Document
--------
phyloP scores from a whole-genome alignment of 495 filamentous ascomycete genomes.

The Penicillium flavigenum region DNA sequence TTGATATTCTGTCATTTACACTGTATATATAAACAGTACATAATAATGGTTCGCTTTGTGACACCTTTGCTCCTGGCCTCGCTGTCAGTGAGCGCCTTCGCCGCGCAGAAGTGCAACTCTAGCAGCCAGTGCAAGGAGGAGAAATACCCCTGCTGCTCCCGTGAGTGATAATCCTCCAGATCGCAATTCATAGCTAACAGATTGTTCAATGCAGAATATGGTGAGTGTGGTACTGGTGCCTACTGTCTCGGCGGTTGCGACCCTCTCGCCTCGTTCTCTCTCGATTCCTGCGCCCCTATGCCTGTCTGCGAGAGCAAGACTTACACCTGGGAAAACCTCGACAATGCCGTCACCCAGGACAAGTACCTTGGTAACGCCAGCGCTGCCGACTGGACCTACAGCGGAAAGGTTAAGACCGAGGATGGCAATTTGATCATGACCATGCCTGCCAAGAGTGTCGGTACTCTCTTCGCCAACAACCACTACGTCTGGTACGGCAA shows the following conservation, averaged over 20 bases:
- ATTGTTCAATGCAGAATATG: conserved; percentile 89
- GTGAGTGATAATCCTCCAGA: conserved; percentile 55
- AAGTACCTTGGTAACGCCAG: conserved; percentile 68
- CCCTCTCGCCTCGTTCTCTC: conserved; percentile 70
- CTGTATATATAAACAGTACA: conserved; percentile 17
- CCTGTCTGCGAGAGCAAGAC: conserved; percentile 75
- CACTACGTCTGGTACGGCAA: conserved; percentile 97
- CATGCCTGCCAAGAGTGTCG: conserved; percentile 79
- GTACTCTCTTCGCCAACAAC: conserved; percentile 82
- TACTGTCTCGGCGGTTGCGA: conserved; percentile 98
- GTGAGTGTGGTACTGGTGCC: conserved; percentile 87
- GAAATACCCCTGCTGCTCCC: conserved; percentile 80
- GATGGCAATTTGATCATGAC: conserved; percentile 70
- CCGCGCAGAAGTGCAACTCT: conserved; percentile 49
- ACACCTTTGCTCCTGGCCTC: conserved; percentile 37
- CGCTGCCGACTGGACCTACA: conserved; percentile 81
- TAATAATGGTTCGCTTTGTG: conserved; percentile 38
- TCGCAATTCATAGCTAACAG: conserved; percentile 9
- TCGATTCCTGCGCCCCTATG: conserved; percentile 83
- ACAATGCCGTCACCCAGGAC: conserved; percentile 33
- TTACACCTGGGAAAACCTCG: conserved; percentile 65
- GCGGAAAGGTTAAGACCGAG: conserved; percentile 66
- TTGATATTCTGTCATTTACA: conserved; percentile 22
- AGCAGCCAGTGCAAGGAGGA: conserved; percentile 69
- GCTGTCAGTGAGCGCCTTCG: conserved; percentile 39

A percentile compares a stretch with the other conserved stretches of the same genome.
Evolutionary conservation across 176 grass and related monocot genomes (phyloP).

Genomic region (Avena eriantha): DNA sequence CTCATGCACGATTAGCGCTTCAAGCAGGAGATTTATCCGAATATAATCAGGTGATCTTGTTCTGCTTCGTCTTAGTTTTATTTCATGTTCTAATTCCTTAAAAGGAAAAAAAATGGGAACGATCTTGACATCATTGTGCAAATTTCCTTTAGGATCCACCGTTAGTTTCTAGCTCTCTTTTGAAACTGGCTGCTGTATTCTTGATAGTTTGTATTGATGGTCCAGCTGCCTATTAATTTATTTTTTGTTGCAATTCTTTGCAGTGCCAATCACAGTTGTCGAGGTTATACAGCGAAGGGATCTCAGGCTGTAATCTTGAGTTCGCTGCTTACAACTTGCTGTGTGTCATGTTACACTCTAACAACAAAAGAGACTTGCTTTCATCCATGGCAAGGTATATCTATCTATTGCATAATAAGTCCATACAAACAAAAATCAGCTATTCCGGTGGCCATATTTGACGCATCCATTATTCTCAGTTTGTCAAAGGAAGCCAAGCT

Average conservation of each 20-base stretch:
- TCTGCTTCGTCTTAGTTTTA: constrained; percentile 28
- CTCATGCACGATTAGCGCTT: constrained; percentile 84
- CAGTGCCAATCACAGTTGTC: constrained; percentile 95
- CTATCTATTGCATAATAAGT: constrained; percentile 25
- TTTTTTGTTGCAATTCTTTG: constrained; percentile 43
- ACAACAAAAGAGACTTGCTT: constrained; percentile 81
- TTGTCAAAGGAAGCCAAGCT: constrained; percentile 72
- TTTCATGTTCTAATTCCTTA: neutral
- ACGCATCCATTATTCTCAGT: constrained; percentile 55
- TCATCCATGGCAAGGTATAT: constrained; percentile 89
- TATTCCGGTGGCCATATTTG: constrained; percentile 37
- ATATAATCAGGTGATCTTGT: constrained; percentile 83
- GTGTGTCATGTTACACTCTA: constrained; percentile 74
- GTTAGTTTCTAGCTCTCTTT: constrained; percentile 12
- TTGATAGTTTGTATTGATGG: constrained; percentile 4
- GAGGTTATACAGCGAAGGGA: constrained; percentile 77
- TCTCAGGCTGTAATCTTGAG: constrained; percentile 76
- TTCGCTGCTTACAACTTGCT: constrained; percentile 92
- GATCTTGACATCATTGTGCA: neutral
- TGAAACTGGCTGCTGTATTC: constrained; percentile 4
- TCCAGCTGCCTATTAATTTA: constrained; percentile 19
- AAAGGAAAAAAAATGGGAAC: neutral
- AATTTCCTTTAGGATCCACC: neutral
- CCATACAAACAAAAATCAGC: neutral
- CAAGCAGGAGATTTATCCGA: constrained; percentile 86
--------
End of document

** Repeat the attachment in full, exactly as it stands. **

phyloP scores from a whole-genome alignment of 495 filamentous ascomycete genomes.

The Penicillium flavigenum region DNA sequence TTGATATTCTGTCATTTACACTGTATATATAAACAGTACATAATAATGGTTCGCTTTGTGACACCTTTGCTCCTGGCCTCGCTGTCAGTGAGCGCCTTCGCCGCGCAGAAGTGCAACTCTAGCAGCCAGTGCAAGGAGGAGAAATACCCCTGCTGCTCCCGTGAGTGATAATCCTCCAGATCGCAATTCATAGCTAACAGATTGTTCAATGCAGAATATGGTGAGTGTGGTACTGGTGCCTACTGTCTCGGCGGTTGCGACCCTCTCGCCTCGTTCTCTCTCGATTCCTGCGCCCCTATGCCTGTCTGCGAGAGCAAGACTTACACCTGGGAAAACCTCGACAATGCCGTCACCCAGGACAAGTACCTTGGTAACGCCAGCGCTGCCGACTGGACCTACAGCGGAAAGGTTAAGACCGAGGATGGCAATTTGATCATGACCATGCCTGCCAAGAGTGTCGGTACTCTCTTCGCCAACAACCACTACGTCTGGTACGGCAA shows the following conservation, averaged over 20 bases:
- ATTGTTCAATGCAGAATATG: conserved; percentile 89
- GTGAGTGATAATCCTCCAGA: conserved; percentile 55
- AAGTACCTTGGTAACGCCAG: conserved; percentile 68
- CCCTCTCGCCTCGTTCTCTC: conserved; percentile 70
- CTGTATATATAAACAGTACA: conserved; percentile 17
- CCTGTCTGCGAGAGCAAGAC: conserved; percentile 75
- CACTACGTCTGGTACGGCAA: conserved; percentile 97
- CATGCCTGCCAAGAGTGTCG: conserved; percentile 79
- GTACTCTCTTCGCCAACAAC: conserved; percentile 82
- TACTGTCTCGGCGGTTGCGA: conserved; percentile 98
- GTGAGTGTGGTACTGGTGCC: conserved; percentile 87
- GAAATACCCCTGCTGCTCCC: conserved; percentile 80
- GATGGCAATTTGATCATGAC: conserved; percentile 70
- CCGCGCAGAAGTGCAACTCT: conserved; percentile 49
- ACACCTTTGCTCCTGGCCTC: conserved; percentile 37
- CGCTGCCGACTGGACCTACA: conserved; percentile 81
- TAATAATGGTTCGCTTTGTG: conserved; percentile 38
- TCGCAATTCATAGCTAACAG: conserved; percentile 9
- TCGATTCCTGCGCCCCTATG: conserved; percentile 83
- ACAATGCCGTCACCCAGGAC: conserved; percentile 33
- TTACACCTGGGAAAACCTCG: conserved; percentile 65
- GCGGAAAGGTTAAGACCGAG: conserved; percentile 66
- TTGATATTCTGTCATTTACA: conserved; percentile 22
- AGCAGCCAGTGCAAGGAGGA: conserved; percentile 69
- GCTGTCAGTGAGCGCCTTCG: conserved; percentile 39

A percentile compares a stretch with the other conserved stretches of the same genome.
Evolutionary conservation across 176 grass and related monocot genomes (phyloP).

Genomic region (Avena eriantha): DNA sequence CTCATGCACGATTAGCGCTTCAAGCAGGAGATTTATCCGAATATAATCAGGTGATCTTGTTCTGCTTCGTCTTAGTTTTATTTCATGTTCTAATTCCTTAAAAGGAAAAAAAATGGGAACGATCTTGACATCATTGTGCAAATTTCCTTTAGGATCCACCGTTAGTTTCTAGCTCTCTTTTGAAACTGGCTGCTGTATTCTTGATAGTTTGTATTGATGGTCCAGCTGCCTATTAATTTATTTTTTGTTGCAATTCTTTGCAGTGCCAATCACAGTTGTCGAGGTTATACAGCGAAGGGATCTCAGGCTGTAATCTTGAGTTCGCTGCTTACAACTTGCTGTGTGTCATGTTACACTCTAACAACAAAAGAGACTTGCTTTCATCCATGGCAAGGTATATCTATCTATTGCATAATAAGTCCATACAAACAAAAATCAGCTATTCCGGTGGCCATATTTGACGCATCCATTATTCTCAGTTTGTCAAAGGAAGCCAAGCT

Average conservation of each 20-base stretch:
- TCTGCTTCGTCTTAGTTTTA: constrained; percentile 28
- CTCATGCACGATTAGCGCTT: constrained; percentile 84
- CAGTGCCAATCACAGTTGTC: constrained; percentile 95
- CTATCTATTGCATAATAAGT: constrained; percentile 25
- TTTTTTGTTGCAATTCTTTG: constrained; percentile 43
- ACAACAAAAGAGACTTGCTT: constrained; percentile 81
- TTGTCAAAGGAAGCCAAGCT: constrained; percentile 72
- TTTCATGTTCTAATTCCTTA: neutral
- ACGCATCCATTATTCTCAGT: constrained; percentile 55
- TCATCCATGGCAAGGTATAT: constrained; percentile 89
- TATTCCGGTGGCCATATTTG: constrained; percentile 37
- ATATAATCAGGTGATCTTGT: constrained; percentile 83
- GTGTGTCATGTTACACTCTA: constrained; percentile 74
- GTTAGTTTCTAGCTCTCTTT: constrained; percentile 12
- TTGATAGTTTGTATTGATGG: constrained; percentile 4
- GAGGTTATACAGCGAAGGGA: constrained; percentile 77
- TCTCAGGCTGTAATCTTGAG: constrained; percentile 76
- TTCGCTGCTTACAACTTGCT: constrained; percentile 92
- GATCTTGACATCATTGTGCA: neutral
- TGAAACTGGCTGCTGTATTC: constrained; percentile 4
- TCCAGCTGCCTATTAATTTA: constrained; percentile 19
- AAAGGAAAAAAAATGGGAAC: neutral
- AATTTCCTTTAGGATCCACC: neutral
- CCATACAAACAAAAATCAGC: neutral
- CAAGCAGGAGATTTATCCGA: constrained; percentile 86